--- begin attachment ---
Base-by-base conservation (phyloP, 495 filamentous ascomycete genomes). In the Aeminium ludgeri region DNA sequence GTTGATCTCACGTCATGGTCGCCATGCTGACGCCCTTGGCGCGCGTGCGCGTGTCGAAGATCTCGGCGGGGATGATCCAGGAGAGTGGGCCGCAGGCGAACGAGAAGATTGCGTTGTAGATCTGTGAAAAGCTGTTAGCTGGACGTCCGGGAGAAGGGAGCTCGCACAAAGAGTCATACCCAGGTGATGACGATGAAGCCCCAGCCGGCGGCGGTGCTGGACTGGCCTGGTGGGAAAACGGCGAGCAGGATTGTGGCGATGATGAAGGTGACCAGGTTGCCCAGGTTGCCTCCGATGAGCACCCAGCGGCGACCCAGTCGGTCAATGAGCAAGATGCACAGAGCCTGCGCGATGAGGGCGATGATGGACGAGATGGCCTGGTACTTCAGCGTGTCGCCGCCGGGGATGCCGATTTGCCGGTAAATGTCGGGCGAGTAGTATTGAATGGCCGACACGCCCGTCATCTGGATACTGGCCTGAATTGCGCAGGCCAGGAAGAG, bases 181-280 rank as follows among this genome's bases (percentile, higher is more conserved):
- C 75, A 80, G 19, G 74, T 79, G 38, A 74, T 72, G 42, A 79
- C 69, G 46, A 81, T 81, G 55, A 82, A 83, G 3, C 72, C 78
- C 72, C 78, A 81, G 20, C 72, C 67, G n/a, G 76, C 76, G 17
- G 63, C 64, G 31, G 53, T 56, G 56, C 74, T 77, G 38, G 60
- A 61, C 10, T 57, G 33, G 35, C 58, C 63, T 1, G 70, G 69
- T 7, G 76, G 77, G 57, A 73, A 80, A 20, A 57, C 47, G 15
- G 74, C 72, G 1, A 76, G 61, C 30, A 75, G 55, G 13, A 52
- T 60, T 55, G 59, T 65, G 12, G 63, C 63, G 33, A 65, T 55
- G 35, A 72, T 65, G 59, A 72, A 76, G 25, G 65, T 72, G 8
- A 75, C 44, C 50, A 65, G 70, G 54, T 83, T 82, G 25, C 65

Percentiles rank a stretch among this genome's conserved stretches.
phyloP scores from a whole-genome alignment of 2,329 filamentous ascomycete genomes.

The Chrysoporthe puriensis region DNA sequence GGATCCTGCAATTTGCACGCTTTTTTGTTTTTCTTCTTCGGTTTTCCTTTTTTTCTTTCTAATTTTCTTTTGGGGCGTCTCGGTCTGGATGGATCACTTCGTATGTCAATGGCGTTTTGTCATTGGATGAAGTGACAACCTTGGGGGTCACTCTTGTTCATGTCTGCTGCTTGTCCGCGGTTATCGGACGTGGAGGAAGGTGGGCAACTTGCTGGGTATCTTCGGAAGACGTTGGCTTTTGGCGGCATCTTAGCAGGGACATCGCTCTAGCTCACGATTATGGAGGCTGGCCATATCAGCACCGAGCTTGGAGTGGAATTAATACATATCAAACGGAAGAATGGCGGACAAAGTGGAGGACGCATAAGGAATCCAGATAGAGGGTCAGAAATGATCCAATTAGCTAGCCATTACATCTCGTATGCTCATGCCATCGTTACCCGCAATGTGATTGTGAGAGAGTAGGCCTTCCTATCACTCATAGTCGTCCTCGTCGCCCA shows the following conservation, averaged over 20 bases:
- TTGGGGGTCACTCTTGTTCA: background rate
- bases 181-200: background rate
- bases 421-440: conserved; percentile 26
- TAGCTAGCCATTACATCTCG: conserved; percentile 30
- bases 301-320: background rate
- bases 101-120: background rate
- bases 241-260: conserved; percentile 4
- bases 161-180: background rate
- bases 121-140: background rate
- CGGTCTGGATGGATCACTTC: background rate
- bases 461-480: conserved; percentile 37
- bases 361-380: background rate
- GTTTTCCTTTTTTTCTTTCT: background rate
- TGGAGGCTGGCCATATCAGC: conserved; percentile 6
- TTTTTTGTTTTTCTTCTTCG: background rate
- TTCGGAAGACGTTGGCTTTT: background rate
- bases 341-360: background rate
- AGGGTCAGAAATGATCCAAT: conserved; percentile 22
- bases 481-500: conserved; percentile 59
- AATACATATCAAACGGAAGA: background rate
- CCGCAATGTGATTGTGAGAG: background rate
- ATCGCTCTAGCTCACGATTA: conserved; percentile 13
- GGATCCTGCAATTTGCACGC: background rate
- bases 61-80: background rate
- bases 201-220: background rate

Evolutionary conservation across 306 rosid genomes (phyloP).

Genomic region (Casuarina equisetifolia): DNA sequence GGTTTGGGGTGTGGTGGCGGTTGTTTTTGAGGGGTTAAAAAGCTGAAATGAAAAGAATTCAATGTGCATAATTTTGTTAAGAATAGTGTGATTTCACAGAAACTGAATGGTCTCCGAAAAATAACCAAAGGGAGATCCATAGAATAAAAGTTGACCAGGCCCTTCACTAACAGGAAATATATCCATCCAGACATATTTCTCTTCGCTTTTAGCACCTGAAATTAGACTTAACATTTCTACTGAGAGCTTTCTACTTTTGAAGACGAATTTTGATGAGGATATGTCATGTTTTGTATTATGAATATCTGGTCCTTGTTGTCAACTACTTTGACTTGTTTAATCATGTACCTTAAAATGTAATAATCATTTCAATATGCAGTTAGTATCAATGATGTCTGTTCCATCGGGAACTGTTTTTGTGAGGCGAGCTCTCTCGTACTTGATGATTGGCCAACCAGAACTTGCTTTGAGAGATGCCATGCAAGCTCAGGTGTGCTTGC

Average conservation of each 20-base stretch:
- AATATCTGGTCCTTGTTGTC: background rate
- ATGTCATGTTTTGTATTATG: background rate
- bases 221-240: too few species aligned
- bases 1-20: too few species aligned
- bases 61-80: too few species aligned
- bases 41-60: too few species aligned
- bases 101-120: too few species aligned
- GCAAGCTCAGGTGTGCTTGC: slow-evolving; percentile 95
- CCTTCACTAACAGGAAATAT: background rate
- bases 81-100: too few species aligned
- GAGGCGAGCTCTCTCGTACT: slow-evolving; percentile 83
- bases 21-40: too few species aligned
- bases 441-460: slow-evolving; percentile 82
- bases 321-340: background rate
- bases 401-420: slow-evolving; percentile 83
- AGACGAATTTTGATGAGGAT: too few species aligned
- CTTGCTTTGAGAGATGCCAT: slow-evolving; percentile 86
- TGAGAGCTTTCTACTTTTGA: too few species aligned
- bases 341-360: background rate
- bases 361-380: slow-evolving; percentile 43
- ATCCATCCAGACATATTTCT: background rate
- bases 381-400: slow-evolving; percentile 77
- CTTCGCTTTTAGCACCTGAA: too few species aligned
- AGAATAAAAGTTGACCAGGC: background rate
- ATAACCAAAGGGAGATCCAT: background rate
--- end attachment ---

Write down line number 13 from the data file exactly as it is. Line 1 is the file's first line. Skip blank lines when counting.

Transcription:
phyloP scores from a whole-genome alignment of 2,329 filamentous ascomycete genomes.